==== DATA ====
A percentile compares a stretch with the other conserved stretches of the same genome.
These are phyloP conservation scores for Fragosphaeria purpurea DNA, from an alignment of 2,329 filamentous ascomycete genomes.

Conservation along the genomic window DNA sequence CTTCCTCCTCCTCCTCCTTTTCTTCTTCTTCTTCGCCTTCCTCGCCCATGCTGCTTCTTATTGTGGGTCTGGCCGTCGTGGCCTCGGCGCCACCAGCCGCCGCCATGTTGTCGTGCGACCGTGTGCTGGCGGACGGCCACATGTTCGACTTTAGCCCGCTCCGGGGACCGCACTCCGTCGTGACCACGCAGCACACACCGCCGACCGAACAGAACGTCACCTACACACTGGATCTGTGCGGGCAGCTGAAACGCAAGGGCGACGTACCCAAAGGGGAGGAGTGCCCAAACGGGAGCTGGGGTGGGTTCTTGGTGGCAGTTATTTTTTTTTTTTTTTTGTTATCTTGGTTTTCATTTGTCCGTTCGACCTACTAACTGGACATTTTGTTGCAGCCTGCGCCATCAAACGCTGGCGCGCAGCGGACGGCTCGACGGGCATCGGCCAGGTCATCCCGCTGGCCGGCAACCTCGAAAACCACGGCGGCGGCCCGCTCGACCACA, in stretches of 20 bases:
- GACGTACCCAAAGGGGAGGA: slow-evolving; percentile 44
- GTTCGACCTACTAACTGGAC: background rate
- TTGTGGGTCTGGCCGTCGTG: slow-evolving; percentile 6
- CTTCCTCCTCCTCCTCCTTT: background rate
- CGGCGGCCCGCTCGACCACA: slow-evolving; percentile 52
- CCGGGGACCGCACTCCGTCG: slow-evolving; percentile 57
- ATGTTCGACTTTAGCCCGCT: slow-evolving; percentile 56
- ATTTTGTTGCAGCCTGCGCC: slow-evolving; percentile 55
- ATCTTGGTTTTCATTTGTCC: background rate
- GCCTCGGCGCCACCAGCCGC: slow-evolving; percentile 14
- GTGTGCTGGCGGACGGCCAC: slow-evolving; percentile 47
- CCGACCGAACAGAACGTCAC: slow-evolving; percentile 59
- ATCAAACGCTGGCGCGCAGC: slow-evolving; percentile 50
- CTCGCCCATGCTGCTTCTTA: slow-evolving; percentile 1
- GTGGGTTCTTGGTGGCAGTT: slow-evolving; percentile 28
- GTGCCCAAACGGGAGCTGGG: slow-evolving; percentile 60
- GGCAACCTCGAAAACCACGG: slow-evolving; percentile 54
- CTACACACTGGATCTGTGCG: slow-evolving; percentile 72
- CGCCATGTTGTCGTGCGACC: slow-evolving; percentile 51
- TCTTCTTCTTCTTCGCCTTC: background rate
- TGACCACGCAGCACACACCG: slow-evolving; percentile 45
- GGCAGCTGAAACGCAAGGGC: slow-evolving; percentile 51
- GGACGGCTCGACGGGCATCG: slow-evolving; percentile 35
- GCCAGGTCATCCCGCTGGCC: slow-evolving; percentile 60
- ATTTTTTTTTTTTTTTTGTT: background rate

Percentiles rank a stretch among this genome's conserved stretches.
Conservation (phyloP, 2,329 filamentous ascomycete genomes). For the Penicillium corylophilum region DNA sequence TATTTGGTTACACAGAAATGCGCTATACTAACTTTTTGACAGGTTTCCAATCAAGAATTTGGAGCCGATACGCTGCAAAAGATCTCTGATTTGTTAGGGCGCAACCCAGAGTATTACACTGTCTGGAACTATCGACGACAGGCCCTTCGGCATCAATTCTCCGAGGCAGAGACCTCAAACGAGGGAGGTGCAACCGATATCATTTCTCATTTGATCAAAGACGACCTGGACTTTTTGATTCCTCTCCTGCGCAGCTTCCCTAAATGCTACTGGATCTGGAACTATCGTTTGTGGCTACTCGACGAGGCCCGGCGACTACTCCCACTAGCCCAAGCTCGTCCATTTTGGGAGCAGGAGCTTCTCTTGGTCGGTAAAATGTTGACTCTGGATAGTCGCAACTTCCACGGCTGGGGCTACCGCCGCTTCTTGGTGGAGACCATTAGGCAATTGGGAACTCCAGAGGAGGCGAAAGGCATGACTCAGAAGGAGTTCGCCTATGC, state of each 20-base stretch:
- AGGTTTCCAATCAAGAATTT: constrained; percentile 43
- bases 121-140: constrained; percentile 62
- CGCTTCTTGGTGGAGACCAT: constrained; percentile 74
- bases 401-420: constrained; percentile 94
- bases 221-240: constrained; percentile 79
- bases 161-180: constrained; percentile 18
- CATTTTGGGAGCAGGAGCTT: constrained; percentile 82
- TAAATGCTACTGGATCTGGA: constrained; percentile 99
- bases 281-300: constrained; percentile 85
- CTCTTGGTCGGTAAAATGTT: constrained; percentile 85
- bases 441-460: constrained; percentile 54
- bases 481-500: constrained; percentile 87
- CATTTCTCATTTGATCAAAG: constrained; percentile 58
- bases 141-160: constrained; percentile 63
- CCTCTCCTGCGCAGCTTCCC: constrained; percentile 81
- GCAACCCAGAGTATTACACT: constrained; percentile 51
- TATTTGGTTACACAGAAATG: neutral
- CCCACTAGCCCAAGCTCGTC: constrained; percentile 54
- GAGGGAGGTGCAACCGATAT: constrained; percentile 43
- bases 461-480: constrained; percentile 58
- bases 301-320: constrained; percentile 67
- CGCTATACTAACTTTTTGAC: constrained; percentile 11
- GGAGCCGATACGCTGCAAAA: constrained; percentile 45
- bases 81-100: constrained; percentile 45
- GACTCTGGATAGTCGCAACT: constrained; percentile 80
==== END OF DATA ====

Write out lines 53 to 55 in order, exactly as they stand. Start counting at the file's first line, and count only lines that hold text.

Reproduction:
- GGAGCCGATACGCTGCAAAA: constrained; percentile 45
- bases 81-100: constrained; percentile 45
- GACTCTGGATAGTCGCAACT: constrained; percentile 80